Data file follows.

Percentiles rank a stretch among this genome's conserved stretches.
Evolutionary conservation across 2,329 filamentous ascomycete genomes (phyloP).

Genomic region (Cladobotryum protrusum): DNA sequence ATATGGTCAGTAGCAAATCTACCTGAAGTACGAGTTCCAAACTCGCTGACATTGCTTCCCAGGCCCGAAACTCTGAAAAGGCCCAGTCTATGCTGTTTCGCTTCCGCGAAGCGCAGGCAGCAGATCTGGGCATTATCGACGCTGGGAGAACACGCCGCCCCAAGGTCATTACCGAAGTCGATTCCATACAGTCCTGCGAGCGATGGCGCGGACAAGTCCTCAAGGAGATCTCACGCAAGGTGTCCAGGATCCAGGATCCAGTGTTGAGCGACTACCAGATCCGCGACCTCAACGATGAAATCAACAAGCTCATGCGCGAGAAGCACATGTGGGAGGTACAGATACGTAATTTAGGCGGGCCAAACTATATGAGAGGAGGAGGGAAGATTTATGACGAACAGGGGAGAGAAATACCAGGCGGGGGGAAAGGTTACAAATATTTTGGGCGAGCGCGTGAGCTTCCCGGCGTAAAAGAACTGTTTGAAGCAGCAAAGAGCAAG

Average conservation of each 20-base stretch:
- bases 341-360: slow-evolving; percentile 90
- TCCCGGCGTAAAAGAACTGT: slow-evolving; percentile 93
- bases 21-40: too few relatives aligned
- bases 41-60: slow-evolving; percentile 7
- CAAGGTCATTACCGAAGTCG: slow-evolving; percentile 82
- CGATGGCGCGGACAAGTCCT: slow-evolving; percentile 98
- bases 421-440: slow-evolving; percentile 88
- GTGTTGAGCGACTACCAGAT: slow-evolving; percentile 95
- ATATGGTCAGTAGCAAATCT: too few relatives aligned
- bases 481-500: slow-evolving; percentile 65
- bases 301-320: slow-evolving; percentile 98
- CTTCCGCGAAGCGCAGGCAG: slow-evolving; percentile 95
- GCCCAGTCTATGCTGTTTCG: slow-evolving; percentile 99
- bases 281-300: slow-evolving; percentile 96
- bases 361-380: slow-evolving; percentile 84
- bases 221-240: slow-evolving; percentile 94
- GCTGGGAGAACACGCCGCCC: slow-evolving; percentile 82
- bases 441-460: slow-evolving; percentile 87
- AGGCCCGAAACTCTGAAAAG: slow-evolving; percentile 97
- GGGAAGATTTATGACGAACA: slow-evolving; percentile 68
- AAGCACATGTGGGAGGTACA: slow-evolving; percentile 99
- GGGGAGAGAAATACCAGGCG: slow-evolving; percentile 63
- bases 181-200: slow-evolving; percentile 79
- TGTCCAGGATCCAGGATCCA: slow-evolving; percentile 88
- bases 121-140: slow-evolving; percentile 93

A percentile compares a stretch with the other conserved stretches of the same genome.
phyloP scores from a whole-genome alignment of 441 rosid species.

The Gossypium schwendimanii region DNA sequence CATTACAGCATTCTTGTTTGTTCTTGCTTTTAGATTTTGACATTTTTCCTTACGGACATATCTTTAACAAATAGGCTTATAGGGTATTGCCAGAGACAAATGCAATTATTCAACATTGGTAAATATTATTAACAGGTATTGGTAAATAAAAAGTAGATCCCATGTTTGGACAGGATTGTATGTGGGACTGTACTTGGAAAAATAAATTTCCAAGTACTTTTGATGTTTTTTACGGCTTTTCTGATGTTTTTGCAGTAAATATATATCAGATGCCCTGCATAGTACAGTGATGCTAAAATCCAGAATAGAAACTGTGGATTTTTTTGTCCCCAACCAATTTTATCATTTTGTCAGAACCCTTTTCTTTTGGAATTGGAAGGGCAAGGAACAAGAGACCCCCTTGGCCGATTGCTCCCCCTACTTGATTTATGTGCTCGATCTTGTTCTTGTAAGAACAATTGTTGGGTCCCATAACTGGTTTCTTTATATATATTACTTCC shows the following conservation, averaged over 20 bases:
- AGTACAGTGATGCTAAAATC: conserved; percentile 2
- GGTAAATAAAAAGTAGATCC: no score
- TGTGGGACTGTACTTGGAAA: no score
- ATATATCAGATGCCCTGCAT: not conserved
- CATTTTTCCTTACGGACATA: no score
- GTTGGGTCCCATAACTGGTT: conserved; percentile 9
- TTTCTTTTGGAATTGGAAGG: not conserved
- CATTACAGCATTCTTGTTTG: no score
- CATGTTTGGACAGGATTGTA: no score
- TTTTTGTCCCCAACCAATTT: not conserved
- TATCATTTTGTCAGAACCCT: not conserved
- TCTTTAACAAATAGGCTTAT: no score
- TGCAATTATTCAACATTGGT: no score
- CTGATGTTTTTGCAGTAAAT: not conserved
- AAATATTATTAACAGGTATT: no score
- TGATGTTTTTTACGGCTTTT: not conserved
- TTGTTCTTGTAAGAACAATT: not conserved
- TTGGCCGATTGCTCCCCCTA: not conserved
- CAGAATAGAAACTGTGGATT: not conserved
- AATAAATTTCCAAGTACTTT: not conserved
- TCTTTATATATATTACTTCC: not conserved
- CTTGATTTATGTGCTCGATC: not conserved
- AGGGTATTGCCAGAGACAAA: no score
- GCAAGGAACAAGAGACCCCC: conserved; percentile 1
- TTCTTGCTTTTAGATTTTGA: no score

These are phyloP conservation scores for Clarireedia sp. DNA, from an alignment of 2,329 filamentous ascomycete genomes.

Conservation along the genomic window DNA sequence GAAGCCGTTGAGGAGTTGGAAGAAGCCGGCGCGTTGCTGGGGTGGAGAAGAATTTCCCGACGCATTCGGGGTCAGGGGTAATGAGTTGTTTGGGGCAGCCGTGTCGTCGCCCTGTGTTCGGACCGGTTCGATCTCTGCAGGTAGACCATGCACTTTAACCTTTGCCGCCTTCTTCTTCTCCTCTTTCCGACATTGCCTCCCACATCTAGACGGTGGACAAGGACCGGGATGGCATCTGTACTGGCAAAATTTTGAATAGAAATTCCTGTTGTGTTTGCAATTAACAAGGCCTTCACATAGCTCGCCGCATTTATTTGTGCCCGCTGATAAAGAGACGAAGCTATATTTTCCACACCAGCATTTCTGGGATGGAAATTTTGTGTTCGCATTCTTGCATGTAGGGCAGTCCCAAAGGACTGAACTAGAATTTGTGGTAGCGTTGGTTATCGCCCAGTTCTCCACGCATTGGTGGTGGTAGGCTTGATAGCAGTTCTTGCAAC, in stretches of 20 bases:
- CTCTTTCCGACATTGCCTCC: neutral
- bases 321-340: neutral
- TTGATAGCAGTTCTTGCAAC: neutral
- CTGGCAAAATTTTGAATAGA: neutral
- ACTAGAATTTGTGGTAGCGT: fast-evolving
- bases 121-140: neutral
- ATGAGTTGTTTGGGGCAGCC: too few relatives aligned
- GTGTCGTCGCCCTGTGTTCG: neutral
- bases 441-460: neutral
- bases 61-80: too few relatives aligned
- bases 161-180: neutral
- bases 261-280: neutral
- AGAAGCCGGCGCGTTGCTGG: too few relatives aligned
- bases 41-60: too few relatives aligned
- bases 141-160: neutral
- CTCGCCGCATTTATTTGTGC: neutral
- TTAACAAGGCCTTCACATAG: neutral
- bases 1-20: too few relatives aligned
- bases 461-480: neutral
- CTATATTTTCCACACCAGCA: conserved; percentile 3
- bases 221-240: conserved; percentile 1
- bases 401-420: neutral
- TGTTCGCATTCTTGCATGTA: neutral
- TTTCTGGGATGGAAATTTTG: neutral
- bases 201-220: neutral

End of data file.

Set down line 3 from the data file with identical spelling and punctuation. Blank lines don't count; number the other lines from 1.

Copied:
Genomic region (Cladobotryum protrusum): DNA sequence ATATGGTCAGTAGCAAATCTACCTGAAGTACGAGTTCCAAACTCGCTGACATTGCTTCCCAGGCCCGAAACTCTGAAAAGGCCCAGTCTATGCTGTTTCGCTTCCGCGAAGCGCAGGCAGCAGATCTGGGCATTATCGACGCTGGGAGAACACGCCGCCCCAAGGTCATTACCGAAGTCGATTCCATACAGTCCTGCGAGCGATGGCGCGGACAAGTCCTCAAGGAGATCTCACGCAAGGTGTCCAGGATCCAGGATCCAGTGTTGAGCGACTACCAGATCCGCGACCTCAACGATGAAATCAACAAGCTCATGCGCGAGAAGCACATGTGGGAGGTACAGATACGTAATTTAGGCGGGCCAAACTATATGAGAGGAGGAGGGAAGATTTATGACGAACAGGGGAGAGAAATACCAGGCGGGGGGAAAGGTTACAAATATTTTGGGCGAGCGCGTGAGCTTCCCGGCGTAAAAGAACTGTTTGAAGCAGCAAAGAGCAAG